Krystkowiak knows good basketball. He was a star at Montana under current Cal coach Mike Montgomery, and enjoyed a career in the NBA. He was 42-20 in two seasons as coach at his alma mater.

Getting there at Utah will take some time.

"The wins and losses at the end of the day are the benchmark for everything," Krystkowiak said, "but I'm not overly concerned for 'X' amount of wins. I just want to see some marked improvement as we go through this thing."


--The Coach K era at Utah begins Nov. 14 with a home game against San Diego Christian, an NAIA school that was 8-22 a year. Highlights of the non-conference schedule include playing in the Battle 4 Atlantis, an eight-team tournament on Paradise Island in the Bahamas. Utah opens the event against Harvard. Other entries include Florida State and Connecticut. The Utes will play big in-state matchups Dec. 10 vs. BYU and Dec. 22 at Weber State.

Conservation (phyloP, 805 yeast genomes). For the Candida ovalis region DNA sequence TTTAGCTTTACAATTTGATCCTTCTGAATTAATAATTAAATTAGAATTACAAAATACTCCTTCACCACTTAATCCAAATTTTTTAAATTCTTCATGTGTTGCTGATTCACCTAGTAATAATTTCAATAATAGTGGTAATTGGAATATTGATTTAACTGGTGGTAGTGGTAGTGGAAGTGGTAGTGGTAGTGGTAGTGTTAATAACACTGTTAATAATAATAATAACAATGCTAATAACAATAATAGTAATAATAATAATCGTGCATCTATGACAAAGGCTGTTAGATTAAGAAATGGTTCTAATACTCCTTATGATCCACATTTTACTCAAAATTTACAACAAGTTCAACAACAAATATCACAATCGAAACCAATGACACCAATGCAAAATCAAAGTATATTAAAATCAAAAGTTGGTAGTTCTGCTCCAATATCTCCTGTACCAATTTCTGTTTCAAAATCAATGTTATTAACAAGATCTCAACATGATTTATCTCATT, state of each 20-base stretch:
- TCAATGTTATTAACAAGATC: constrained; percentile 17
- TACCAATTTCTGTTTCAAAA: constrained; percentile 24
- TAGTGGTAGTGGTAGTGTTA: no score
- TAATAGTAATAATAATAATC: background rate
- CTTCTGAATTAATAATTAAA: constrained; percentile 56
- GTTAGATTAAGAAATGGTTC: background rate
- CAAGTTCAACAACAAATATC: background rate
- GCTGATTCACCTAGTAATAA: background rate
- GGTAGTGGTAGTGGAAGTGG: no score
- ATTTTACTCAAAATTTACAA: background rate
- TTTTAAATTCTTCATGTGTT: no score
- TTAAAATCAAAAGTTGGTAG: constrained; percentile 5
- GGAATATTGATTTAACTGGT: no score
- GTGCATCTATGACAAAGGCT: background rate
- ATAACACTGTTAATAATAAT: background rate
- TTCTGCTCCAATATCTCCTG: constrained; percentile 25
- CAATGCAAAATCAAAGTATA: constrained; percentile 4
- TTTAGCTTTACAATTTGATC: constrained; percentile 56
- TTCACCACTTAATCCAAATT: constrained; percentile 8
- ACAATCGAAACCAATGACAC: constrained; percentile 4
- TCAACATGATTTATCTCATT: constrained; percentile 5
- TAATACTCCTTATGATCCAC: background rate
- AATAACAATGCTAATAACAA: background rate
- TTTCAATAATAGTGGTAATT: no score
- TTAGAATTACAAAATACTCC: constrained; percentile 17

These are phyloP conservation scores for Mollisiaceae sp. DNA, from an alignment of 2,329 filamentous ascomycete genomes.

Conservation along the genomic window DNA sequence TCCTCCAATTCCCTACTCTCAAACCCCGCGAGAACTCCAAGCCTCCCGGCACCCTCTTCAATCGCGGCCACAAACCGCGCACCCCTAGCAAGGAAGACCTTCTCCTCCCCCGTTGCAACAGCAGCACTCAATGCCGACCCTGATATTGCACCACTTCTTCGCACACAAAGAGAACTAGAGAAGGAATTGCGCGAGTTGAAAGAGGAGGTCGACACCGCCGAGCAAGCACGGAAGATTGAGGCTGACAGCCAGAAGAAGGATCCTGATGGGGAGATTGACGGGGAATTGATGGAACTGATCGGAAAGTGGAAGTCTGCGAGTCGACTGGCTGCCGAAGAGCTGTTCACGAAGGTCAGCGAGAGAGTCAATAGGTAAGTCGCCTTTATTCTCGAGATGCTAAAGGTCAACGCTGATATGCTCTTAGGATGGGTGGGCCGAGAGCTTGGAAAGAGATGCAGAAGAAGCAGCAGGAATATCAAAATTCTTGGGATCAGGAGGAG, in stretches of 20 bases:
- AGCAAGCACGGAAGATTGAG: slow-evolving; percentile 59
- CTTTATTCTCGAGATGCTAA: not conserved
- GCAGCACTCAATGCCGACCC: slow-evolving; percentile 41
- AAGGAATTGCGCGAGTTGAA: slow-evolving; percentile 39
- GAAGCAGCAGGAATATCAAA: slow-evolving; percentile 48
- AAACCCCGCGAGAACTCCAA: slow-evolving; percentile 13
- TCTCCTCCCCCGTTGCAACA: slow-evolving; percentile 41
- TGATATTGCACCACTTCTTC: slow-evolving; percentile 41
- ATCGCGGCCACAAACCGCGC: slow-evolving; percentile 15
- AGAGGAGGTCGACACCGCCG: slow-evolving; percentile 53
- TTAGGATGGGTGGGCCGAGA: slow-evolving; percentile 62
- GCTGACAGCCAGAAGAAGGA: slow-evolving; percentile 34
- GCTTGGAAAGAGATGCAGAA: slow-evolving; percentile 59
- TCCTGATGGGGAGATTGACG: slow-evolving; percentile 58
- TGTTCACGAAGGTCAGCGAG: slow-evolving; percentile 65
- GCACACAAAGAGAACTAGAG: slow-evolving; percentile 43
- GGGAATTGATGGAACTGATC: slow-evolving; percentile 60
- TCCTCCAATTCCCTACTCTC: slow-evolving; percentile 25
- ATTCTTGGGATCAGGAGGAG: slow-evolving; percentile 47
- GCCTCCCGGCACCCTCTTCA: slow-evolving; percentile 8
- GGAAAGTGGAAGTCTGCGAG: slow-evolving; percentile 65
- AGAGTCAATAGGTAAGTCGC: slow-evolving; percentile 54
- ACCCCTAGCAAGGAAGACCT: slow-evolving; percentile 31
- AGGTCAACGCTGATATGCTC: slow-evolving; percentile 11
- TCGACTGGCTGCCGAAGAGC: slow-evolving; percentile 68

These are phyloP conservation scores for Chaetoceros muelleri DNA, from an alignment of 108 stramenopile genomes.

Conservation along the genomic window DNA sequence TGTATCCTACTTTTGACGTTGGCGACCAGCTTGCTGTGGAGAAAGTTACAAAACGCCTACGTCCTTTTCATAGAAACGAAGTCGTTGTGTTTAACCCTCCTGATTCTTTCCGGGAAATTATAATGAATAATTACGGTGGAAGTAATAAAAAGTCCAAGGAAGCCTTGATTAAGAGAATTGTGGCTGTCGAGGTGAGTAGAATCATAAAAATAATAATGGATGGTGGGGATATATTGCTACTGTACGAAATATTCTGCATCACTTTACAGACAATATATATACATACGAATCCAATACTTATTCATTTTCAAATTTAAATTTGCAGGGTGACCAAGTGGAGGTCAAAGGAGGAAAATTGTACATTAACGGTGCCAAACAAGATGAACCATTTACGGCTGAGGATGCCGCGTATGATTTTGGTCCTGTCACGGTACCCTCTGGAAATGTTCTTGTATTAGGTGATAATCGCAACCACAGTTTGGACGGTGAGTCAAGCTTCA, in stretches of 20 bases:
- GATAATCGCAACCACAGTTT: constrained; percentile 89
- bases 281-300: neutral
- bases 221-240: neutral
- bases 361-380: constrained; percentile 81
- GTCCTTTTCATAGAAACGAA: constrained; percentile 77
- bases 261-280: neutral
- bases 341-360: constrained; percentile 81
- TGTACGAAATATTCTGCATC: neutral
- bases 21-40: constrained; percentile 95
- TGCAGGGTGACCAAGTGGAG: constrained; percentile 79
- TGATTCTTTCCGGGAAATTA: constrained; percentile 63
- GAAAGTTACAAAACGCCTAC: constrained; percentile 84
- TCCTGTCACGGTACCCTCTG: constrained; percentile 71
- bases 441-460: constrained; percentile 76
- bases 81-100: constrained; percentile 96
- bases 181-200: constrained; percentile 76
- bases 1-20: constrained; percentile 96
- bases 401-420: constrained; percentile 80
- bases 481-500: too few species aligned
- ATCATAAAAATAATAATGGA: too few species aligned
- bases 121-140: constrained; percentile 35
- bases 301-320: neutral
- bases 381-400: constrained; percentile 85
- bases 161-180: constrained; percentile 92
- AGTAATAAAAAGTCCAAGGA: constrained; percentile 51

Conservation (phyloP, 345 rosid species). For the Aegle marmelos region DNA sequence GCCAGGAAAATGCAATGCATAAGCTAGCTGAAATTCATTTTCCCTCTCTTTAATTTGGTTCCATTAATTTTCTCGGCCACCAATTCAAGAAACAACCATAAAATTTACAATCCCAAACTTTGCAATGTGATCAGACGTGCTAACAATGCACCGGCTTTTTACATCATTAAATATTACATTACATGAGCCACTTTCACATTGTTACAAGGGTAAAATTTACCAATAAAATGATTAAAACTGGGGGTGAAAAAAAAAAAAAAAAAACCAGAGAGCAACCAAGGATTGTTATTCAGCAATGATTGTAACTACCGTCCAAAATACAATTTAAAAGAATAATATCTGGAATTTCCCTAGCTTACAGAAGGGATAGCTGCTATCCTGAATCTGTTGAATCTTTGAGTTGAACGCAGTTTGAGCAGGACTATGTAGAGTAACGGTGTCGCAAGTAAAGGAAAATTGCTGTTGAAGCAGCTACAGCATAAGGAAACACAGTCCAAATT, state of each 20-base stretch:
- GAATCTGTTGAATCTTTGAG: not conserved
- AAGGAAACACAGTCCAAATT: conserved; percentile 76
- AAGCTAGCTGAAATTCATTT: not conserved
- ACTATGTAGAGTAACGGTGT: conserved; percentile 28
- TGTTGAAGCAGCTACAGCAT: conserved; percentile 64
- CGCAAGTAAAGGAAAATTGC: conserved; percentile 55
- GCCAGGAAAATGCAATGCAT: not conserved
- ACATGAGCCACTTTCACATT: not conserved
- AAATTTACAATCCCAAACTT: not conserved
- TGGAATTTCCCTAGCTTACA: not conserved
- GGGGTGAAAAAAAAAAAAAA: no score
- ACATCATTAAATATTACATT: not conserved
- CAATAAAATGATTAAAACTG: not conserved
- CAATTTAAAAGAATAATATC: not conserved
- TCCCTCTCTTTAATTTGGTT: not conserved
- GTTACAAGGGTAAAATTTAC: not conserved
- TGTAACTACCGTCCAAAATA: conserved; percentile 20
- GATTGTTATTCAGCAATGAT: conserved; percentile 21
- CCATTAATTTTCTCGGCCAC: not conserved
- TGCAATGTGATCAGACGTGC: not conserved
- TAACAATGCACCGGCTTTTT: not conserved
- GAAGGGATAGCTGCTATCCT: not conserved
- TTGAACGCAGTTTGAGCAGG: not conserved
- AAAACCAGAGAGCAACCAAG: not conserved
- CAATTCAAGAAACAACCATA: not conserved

--The best player in the Utah team photo is the coach. Larry Krystkowiak was a 2,000-point scorer at Montana, then played parts of nine seasons in the NBA, averaging 8.2 points and 4.9 rebounds. His best season was in 1988-89, when he produced 12.7 points and 7.6 rebounds for the Milwaukee Bucks.

--Two of the top players on the roster are transfers not eligible to play until the 2012-13 campaign: Former LSU starter Aaron Dotson and Big Sky Conference Newcomer of the Year Glen Dean of Eastern Washington, both guards from Seattle. Dotson averaged 6.8 points for LSU in 2010-11, and Dean averaged 12.7 points and 4.3 assists over two seasons with EWU.

LAST YEAR: 13-18 overall, 6-10 in the Mountain West

HEAD COACH: Larry Krystkowiak, third year as head coach (first year at Utah; 42-20 career)

QUOTE TO NOTE: "I haven't worked harder anywhere else than the last few months with Coach K." -- Senior C David Foster, on the impact of new coach Larry Krystkowiak.


PROBABLE STARTING LINEUP: PG Josh Watkins, SG Chris Hines, SF Anthony Odunsi, PF Jason Washburn, C David Foster.